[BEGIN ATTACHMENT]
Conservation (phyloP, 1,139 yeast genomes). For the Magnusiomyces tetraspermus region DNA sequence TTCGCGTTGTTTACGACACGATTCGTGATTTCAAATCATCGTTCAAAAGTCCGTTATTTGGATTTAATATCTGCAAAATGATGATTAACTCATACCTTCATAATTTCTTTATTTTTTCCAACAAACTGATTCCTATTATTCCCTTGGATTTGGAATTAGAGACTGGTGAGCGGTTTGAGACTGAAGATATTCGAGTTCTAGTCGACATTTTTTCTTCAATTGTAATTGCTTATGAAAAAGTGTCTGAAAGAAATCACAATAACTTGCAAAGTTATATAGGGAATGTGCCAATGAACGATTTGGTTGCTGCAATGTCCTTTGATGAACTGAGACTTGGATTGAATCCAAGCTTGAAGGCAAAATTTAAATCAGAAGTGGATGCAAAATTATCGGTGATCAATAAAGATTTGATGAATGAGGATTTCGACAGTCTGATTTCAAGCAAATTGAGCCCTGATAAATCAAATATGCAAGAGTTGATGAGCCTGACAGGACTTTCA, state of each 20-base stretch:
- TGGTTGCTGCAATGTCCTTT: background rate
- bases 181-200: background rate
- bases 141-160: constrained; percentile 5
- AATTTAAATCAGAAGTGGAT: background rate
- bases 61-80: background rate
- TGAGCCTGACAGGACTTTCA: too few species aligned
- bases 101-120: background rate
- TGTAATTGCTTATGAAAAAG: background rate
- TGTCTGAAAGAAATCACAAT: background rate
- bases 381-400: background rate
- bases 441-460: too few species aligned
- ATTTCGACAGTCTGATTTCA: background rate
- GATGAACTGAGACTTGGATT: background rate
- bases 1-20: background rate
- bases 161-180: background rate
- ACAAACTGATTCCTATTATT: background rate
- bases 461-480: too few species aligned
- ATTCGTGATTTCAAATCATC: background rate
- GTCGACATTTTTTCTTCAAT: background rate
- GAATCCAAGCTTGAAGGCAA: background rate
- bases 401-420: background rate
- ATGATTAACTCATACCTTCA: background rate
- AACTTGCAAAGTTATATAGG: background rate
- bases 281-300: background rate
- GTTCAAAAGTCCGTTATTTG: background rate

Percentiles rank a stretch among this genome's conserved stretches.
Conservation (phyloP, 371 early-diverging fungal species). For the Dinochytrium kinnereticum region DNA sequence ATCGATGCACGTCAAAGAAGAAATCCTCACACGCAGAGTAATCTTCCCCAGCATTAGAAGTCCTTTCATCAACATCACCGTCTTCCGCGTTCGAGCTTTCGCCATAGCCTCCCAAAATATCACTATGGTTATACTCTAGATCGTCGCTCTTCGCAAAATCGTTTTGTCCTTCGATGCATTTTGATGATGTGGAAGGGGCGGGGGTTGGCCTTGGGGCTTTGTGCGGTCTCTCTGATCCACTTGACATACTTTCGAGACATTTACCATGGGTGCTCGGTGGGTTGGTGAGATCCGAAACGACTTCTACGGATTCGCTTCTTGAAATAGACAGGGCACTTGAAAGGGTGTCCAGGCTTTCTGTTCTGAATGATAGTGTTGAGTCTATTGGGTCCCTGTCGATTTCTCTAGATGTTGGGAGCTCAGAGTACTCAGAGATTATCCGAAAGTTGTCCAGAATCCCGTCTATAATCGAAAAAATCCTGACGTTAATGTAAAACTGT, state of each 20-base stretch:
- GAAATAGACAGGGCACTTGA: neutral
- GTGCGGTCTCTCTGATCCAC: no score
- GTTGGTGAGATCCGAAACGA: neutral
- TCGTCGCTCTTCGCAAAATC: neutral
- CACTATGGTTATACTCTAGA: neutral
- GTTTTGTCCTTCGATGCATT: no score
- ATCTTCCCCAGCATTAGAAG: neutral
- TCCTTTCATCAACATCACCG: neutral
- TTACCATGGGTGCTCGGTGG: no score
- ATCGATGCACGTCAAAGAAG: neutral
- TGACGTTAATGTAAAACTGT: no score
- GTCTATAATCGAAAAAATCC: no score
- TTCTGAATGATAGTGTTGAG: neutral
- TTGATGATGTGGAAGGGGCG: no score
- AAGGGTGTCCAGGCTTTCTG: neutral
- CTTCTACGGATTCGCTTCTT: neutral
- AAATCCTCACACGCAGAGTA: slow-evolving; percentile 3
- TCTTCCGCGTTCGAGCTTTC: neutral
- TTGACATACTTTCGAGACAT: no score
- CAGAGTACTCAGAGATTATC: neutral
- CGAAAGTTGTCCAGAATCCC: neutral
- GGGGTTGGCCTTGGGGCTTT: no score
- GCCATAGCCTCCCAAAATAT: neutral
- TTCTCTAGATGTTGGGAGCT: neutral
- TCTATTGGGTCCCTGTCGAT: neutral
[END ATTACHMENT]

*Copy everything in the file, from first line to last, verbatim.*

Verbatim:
Conservation (phyloP, 1,139 yeast genomes). For the Magnusiomyces tetraspermus region DNA sequence TTCGCGTTGTTTACGACACGATTCGTGATTTCAAATCATCGTTCAAAAGTCCGTTATTTGGATTTAATATCTGCAAAATGATGATTAACTCATACCTTCATAATTTCTTTATTTTTTCCAACAAACTGATTCCTATTATTCCCTTGGATTTGGAATTAGAGACTGGTGAGCGGTTTGAGACTGAAGATATTCGAGTTCTAGTCGACATTTTTTCTTCAATTGTAATTGCTTATGAAAAAGTGTCTGAAAGAAATCACAATAACTTGCAAAGTTATATAGGGAATGTGCCAATGAACGATTTGGTTGCTGCAATGTCCTTTGATGAACTGAGACTTGGATTGAATCCAAGCTTGAAGGCAAAATTTAAATCAGAAGTGGATGCAAAATTATCGGTGATCAATAAAGATTTGATGAATGAGGATTTCGACAGTCTGATTTCAAGCAAATTGAGCCCTGATAAATCAAATATGCAAGAGTTGATGAGCCTGACAGGACTTTCA, state of each 20-base stretch:
- TGGTTGCTGCAATGTCCTTT: background rate
- bases 181-200: background rate
- bases 141-160: constrained; percentile 5
- AATTTAAATCAGAAGTGGAT: background rate
- bases 61-80: background rate
- TGAGCCTGACAGGACTTTCA: too few species aligned
- bases 101-120: background rate
- TGTAATTGCTTATGAAAAAG: background rate
- TGTCTGAAAGAAATCACAAT: background rate
- bases 381-400: background rate
- bases 441-460: too few species aligned
- ATTTCGACAGTCTGATTTCA: background rate
- GATGAACTGAGACTTGGATT: background rate
- bases 1-20: background rate
- bases 161-180: background rate
- ACAAACTGATTCCTATTATT: background rate
- bases 461-480: too few species aligned
- ATTCGTGATTTCAAATCATC: background rate
- GTCGACATTTTTTCTTCAAT: background rate
- GAATCCAAGCTTGAAGGCAA: background rate
- bases 401-420: background rate
- ATGATTAACTCATACCTTCA: background rate
- AACTTGCAAAGTTATATAGG: background rate
- bases 281-300: background rate
- GTTCAAAAGTCCGTTATTTG: background rate

Percentiles rank a stretch among this genome's conserved stretches.
Conservation (phyloP, 371 early-diverging fungal species). For the Dinochytrium kinnereticum region DNA sequence ATCGATGCACGTCAAAGAAGAAATCCTCACACGCAGAGTAATCTTCCCCAGCATTAGAAGTCCTTTCATCAACATCACCGTCTTCCGCGTTCGAGCTTTCGCCATAGCCTCCCAAAATATCACTATGGTTATACTCTAGATCGTCGCTCTTCGCAAAATCGTTTTGTCCTTCGATGCATTTTGATGATGTGGAAGGGGCGGGGGTTGGCCTTGGGGCTTTGTGCGGTCTCTCTGATCCACTTGACATACTTTCGAGACATTTACCATGGGTGCTCGGTGGGTTGGTGAGATCCGAAACGACTTCTACGGATTCGCTTCTTGAAATAGACAGGGCACTTGAAAGGGTGTCCAGGCTTTCTGTTCTGAATGATAGTGTTGAGTCTATTGGGTCCCTGTCGATTTCTCTAGATGTTGGGAGCTCAGAGTACTCAGAGATTATCCGAAAGTTGTCCAGAATCCCGTCTATAATCGAAAAAATCCTGACGTTAATGTAAAACTGT, state of each 20-base stretch:
- GAAATAGACAGGGCACTTGA: neutral
- GTGCGGTCTCTCTGATCCAC: no score
- GTTGGTGAGATCCGAAACGA: neutral
- TCGTCGCTCTTCGCAAAATC: neutral
- CACTATGGTTATACTCTAGA: neutral
- GTTTTGTCCTTCGATGCATT: no score
- ATCTTCCCCAGCATTAGAAG: neutral
- TCCTTTCATCAACATCACCG: neutral
- TTACCATGGGTGCTCGGTGG: no score
- ATCGATGCACGTCAAAGAAG: neutral
- TGACGTTAATGTAAAACTGT: no score
- GTCTATAATCGAAAAAATCC: no score
- TTCTGAATGATAGTGTTGAG: neutral
- TTGATGATGTGGAAGGGGCG: no score
- AAGGGTGTCCAGGCTTTCTG: neutral
- CTTCTACGGATTCGCTTCTT: neutral
- AAATCCTCACACGCAGAGTA: slow-evolving; percentile 3
- TCTTCCGCGTTCGAGCTTTC: neutral
- TTGACATACTTTCGAGACAT: no score
- CAGAGTACTCAGAGATTATC: neutral
- CGAAAGTTGTCCAGAATCCC: neutral
- GGGGTTGGCCTTGGGGCTTT: no score
- GCCATAGCCTCCCAAAATAT: neutral
- TTCTCTAGATGTTGGGAGCT: neutral
- TCTATTGGGTCCCTGTCGAT: neutral